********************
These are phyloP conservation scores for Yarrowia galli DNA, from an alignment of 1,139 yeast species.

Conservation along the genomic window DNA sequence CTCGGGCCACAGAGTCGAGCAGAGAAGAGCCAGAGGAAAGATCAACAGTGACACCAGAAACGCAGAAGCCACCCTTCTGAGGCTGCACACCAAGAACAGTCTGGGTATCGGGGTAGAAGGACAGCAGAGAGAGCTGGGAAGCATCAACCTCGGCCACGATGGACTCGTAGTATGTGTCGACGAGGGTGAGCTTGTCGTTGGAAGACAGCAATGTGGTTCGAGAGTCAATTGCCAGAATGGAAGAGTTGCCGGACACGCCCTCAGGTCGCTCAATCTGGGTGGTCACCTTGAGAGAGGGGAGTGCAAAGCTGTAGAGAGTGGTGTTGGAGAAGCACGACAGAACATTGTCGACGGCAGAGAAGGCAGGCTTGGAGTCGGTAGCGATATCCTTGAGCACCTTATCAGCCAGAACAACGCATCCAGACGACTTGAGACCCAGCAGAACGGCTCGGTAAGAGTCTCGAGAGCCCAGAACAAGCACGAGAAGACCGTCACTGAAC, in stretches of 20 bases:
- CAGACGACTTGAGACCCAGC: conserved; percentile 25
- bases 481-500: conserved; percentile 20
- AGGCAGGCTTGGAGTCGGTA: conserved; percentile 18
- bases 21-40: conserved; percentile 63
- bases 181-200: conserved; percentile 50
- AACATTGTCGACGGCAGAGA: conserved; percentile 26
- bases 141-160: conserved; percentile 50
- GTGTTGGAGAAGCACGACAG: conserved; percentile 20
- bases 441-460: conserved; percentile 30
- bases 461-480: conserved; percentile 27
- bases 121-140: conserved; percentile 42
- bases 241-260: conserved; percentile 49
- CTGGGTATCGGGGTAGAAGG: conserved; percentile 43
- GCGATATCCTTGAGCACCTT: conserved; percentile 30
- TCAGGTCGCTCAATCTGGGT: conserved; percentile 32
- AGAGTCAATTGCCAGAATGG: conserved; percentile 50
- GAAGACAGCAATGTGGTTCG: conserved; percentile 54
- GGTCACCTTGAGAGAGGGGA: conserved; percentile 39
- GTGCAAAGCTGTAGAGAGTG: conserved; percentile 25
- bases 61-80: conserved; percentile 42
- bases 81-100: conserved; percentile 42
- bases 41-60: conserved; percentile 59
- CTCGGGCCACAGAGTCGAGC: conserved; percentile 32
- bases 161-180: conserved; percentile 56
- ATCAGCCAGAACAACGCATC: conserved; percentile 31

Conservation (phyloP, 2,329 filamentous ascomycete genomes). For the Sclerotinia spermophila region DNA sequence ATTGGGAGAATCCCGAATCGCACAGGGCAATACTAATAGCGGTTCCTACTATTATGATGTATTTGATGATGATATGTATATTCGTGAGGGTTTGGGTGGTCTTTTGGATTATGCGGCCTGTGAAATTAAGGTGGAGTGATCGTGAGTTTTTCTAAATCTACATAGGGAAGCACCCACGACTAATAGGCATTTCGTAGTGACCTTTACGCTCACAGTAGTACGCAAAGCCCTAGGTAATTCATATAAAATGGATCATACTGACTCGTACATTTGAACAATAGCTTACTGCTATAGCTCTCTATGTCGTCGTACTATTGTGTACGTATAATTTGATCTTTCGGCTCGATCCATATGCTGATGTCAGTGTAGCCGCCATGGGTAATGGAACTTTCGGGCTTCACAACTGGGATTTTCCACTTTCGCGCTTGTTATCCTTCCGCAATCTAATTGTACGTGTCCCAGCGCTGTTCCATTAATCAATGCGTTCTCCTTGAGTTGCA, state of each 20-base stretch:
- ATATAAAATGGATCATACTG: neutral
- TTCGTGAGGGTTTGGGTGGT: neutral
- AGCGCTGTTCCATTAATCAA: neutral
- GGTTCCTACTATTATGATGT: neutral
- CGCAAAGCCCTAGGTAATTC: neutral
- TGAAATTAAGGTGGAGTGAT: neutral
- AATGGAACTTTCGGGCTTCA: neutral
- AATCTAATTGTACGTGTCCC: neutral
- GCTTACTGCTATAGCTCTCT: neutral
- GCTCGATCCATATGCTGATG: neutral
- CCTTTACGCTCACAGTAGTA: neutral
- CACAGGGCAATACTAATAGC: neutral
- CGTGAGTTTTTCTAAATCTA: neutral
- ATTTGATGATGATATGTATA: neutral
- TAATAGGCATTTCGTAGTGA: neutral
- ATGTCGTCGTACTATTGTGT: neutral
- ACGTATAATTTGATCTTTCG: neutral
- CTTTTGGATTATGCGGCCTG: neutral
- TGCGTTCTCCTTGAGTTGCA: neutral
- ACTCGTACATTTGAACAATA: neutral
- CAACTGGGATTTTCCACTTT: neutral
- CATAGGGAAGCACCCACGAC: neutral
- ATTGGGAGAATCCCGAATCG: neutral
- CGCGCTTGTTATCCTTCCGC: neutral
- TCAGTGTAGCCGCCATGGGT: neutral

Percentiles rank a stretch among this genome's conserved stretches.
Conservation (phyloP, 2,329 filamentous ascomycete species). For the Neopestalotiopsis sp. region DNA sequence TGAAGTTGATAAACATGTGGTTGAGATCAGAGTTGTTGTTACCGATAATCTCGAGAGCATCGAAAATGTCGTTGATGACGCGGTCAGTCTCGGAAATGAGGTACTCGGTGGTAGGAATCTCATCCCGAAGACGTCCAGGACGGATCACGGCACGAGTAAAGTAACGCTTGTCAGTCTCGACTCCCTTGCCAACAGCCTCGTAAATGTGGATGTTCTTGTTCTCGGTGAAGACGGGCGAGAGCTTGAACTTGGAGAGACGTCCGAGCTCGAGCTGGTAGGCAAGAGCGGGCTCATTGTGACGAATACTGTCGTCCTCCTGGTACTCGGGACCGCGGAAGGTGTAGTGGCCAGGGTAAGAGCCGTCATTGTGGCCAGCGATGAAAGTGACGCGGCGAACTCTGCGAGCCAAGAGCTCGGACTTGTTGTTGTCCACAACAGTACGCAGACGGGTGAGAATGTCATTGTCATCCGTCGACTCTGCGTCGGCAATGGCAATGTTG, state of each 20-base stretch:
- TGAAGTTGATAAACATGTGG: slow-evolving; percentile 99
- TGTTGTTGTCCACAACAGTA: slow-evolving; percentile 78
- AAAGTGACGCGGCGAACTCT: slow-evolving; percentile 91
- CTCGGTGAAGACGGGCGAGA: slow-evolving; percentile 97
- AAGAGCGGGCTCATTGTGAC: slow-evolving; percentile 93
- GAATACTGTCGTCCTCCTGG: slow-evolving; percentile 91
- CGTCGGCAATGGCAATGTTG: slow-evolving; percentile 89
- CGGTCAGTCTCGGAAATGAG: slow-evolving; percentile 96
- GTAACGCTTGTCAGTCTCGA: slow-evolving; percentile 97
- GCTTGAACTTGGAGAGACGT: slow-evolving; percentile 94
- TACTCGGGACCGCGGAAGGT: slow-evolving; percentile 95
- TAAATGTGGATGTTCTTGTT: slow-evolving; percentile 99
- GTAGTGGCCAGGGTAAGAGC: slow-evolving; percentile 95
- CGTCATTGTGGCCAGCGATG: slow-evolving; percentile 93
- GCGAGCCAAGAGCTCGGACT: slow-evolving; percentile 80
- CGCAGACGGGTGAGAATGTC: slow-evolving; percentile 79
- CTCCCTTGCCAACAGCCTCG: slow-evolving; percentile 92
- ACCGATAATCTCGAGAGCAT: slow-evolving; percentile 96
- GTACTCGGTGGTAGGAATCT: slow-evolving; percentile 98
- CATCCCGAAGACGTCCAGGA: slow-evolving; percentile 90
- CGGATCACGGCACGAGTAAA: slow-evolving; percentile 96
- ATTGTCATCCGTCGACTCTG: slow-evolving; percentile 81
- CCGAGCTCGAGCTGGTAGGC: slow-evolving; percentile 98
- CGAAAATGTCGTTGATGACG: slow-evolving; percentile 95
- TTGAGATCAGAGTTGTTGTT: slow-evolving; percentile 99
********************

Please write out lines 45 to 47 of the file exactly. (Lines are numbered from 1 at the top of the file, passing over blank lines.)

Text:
- ACGTATAATTTGATCTTTCG: neutral
- CTTTTGGATTATGCGGCCTG: neutral
- TGCGTTCTCCTTGAGTTGCA: neutral